Book Review: Zombie Baseball Beatdown

Book Review: Zombie Baseball BeatdownZombie Baseball Beatdown by Paolo Bacigalupi
Published by Little Brown Books for Young Readers on September 10th 2013
Pages: 304
Buy on Amazon

The apocalypse begins on the day Rabi, Miguel and Joe are practicing baseball near their town's local meatpacking plant and nearly get knocked out by a really big stink. Little do they know the plant's toxic cattle feed is turning cows into flesh-craving monsters...ZOMBIES!!!

The boys decide to launch a stealth investigation into the plant's dangerous practices, unknowingly discovering a greedy corporation's plot to look the other way as tainted meat is sold to thousands all over the country. With no grownups left they can trust, Rabi and his friends will have to grab their bats to protect themselves (and a few of their enemies) if they want to stay alive...and maybe even save the world.

In this inventive, fast-paced novel that strikes a pitch-perfect tone for reluctant readers, National Book Award finalist and Printz Award-winning author Paolo Bacigalupi effectively uses humour and high-intensity action to take on hard-hitting themes - from food safety to racism and immigration - and creates a zany, grand-slam adventure that will get kids thinking about where their food comes from.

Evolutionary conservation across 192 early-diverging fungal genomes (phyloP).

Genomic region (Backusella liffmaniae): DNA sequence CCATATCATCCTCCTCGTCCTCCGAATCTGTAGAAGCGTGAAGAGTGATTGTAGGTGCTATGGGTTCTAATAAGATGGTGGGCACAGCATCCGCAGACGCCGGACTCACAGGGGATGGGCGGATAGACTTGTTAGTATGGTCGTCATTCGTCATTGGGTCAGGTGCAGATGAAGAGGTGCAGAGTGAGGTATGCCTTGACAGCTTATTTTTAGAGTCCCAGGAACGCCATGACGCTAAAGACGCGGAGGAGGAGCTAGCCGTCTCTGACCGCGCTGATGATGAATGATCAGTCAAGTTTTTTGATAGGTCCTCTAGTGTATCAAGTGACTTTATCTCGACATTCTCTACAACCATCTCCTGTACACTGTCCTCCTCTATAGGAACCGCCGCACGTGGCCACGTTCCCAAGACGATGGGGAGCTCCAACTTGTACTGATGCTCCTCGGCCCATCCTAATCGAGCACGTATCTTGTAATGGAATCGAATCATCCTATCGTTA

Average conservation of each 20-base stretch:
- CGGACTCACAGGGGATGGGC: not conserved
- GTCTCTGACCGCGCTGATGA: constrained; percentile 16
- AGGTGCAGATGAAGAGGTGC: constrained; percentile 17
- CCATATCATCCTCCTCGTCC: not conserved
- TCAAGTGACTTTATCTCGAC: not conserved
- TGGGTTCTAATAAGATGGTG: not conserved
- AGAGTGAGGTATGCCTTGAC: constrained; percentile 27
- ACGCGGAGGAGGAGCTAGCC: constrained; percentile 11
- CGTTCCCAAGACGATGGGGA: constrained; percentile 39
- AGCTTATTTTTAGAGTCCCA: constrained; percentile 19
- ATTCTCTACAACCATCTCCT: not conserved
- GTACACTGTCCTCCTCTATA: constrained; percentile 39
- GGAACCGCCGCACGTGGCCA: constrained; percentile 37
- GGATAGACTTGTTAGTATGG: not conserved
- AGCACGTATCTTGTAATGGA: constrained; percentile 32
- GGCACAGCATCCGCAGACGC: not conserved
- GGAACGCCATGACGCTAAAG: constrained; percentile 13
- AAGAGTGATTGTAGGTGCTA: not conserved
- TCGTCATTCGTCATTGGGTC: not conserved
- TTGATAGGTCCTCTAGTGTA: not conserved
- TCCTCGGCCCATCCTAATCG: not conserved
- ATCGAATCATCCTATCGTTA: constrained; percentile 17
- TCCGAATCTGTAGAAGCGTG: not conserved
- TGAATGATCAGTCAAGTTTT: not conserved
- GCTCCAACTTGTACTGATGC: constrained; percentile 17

Zombie Baseball Beatdown is one of those books you think will be silly, gross and the perfect book for middle grade boys. All of this is true, but there is so much more to the story and characters than just a horrific zombie story. Rabi is our main character, being an Indian American, he faces some bullying from a boy on his baseball team. When his mother has to leave to go to the funeral of a relative, he convinces her to leave him behind to stay with his friend Miguel.

An unfortunate factory accident leaves a stinky smell (literally) as well as Miguel's aunt and uncle being deported, leaving the two boys pretty much without adult supervision. With the help of their friend Joe, they soon find themselves not only dealing with missing family but zombies. The fact that they all play baseball helps the boys as they travel around, trying to figure out how to let the police know about the zombie problem.

Nothing is ever that simple, and a lawyer even steps in to convince the boys to drop their mission for letting the world know about the zombies, and there's even a zombie cow. I thought that was an interesting twist to the story, but the boys don't stop there. I thought this was a fun zombie book but with added deeper issues ingrained into the story. The boys had their own characteristics supported by backgrounds and I loved seeing such a diverse set of friends in middle grade literature.

Final Verdict: While hitting all of the gorey zombie details, Zombie Baseball Beatdown goes beyond a zombie story and delves into issues of race, friendship and bullying.

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